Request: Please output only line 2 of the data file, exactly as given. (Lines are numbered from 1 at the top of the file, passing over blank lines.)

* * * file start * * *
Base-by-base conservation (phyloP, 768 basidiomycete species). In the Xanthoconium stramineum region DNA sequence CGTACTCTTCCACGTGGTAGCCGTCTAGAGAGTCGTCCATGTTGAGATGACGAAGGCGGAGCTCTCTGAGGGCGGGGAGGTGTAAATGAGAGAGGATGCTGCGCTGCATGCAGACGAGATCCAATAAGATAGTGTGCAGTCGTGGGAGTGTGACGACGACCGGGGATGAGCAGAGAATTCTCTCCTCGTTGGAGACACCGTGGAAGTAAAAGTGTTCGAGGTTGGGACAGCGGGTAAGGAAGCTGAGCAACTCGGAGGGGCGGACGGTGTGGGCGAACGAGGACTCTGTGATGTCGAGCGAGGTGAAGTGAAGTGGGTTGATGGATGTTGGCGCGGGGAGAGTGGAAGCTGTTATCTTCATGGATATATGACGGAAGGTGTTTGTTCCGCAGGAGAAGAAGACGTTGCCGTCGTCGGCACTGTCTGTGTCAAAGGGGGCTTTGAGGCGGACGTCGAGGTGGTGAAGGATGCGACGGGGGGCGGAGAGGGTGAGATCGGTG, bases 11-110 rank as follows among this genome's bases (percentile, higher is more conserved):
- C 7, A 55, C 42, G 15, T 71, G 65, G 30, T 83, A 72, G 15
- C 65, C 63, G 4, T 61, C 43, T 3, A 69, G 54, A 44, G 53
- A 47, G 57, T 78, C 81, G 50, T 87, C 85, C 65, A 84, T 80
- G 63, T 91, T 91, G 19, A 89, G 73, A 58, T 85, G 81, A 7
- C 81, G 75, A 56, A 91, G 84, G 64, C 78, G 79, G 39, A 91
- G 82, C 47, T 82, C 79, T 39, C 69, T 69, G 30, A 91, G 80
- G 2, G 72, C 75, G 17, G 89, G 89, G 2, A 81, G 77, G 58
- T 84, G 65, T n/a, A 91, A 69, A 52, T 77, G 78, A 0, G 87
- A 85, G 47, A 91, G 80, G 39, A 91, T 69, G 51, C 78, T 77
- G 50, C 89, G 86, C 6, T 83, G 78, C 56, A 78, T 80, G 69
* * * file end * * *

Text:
- C 7, A 55, C 42, G 15, T 71, G 65, G 30, T 83, A 72, G 15